Black Cat
Black Cat
Black Cat


by Mohed Altrad Translated from French by Adriana Hunter

This powerful debut novel by Syrian-born French billionaire Mohed Altrad follows Maïouf, a boy who is a perpetual outsider, from the desert tribe of his ill-fated birth to the South of France and on to the oil fields of the United Arab Emirates.

  • Imprint Black Cat
  • Page Count 240
  • Publication Date September 06, 2016
  • ISBN-13 978-0-8021-2579-8
  • Dimensions 5" x 5"
  • US List Price $16.00

About The Book

Published to wide critical acclaim in France, Badawi is Mohed Altrad’s heartrending debut novel, inspired by the author’s own narrative arc from Bedouin orphan to engineer and finally billionaire businessman.

In the Syrian desert, a young boy watches as his mother dies. She was a repudiated woman, abandoned by the boy’s powerful father, leaving Maïouf to his scornful grandmother. Though the Bedouin tribes have stopped their centuries-long travels across the dunes—their tents long since converted into sedentary shacks—Maïouf’s grandmother wants him to carry on the tradition of becoming a shepherd. But from the first time he sneaks off to the white-walled schoolhouse to watch the other children learn, Maïouf envisions a different future for himself. This is one extraordinary child’s story of fighting for an education, and a life, he was never supposed to have, from a tiny desert village to the city of Raqqa, from the university halls of Montpellier to the oil fields of Abu Dhabi. But is a life of exile the one he wants? Can a child whose name means “the abandoned one” ever make a home for himself? With each step forward, he feels the love of his youth—a steadfast young Syrian woman named Fadia—and the shifting, haunted sands of his native village pulling him back toward the past he thought he had left behind.

Tags Literary


Badawi is less a celebration of rags-to-riches success than a story about the pain of being caught between two worlds.” —Forbes

“Mohed Altrad’s debut novel Badawi begins in the Cold War–era Middle East, where the Bedouin tradition of a nomadic life struggles against modernity . . . In this tale of a boy caught between worlds, Altrad brings a sparse, lyrical quality to his prose that at times verges on the poetic . . . With its focus on the themes of abandonment, loss, success, and redemption among Syrians at home and abroad, the novel sheds light on the refugee crisis that has dominated headlines over the past two years . . . Necessary.” —Erdað Göknar, Los Angeles Review of Books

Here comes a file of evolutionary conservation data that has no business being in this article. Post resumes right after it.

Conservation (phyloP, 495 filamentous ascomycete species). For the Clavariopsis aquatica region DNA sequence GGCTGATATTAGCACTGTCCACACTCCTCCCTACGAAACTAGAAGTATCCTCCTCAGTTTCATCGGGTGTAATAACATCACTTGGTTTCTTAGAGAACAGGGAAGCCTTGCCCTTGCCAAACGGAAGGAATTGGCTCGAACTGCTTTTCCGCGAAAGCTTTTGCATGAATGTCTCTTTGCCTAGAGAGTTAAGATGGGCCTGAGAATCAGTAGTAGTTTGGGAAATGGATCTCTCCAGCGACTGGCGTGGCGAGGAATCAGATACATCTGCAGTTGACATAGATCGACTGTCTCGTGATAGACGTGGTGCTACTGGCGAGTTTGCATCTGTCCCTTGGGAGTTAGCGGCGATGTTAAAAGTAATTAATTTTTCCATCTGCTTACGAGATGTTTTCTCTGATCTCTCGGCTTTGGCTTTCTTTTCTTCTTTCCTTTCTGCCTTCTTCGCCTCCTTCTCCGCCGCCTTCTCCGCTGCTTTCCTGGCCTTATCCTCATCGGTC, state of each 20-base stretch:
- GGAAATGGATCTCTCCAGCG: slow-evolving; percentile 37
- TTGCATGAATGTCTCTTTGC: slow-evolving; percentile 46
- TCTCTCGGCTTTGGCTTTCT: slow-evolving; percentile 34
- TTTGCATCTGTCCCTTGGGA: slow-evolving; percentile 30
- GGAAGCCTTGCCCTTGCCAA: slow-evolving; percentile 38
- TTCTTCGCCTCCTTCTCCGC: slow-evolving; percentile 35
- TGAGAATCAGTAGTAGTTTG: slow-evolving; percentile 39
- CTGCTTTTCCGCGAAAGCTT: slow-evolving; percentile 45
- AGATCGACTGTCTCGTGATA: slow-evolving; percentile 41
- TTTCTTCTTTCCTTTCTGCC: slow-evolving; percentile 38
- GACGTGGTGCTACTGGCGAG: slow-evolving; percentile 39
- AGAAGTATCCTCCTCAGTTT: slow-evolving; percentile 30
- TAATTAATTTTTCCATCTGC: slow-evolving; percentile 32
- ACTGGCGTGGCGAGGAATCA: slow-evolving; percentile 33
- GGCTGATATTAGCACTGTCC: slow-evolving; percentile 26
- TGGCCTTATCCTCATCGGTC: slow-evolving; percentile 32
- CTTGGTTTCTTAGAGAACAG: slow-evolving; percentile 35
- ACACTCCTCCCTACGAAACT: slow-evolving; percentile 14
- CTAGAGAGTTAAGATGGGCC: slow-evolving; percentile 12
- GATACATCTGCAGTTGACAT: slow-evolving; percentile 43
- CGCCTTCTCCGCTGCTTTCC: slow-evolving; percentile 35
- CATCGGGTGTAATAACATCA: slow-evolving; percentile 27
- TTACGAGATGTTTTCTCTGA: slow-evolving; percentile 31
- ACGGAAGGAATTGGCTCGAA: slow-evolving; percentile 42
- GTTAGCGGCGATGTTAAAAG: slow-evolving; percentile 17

“Poetically depicts a Bedouin boy’s extended coming of age and the uneasy navigation of his transition from provincial Syria to the West.” —Publishers Weekly

“With precision, beauty, and fierceness, Mohed Altrad tells the story of a young Bedouin setting off to conquer life . . . A fine book . . . From the beginning, one notes the fresh style, which gives illumination to this poor boy’s fate . . . A subtle tension takes hold in these pages, a pregnant atmosphere . . . And so it is that we’re taken in by the story of Maïouf, launched along his amazing trajectory.” —La Marseillaise (France)

“French literature has been enriched by its first Bedouin writer.” —Entreprendre (France)

“A book built on elusive sands and quiet suffering, filled with the flavors of the Middle East and modesty that masks emotion, like heavy damask . . . A good novel.” —Midi Libre (France)

“Accessible to all.” —Le Monde (France)

“This debut novel, a story of learning, written with simplicity and modesty, rings incredibly true: indeed it seems imbued with the experience both rich and painful of Mohed Altrad, a Syrian who has been settled in France for a long time, of living in exile.” —Notes Bibliographiques (France)


In the distance, the child could see the hole that had been dug in the sand. In the distance, he could still hear the women’s cries and the muted litany of prayers. But none of it meant anything to him. Or rather, he preferred not to think about it. The white figure was lowered. It was laid on a plank which, in keeping with custom, was lowered to the bottom of the hole, then covered with sand. Even from far away, he could hear the sand being thrown on the body. The ceremony came to an end abruptly, like a job done, and the people dispersed.

It was only when he was alone that the child dared venture closer. The disturbed sand around the grave made a darker shape. All around it, little hillocks of sand crumbled slowly. Apart from that, nothing, no one, just the wind.

When he came back, years later, the wind had swept the hillside bare.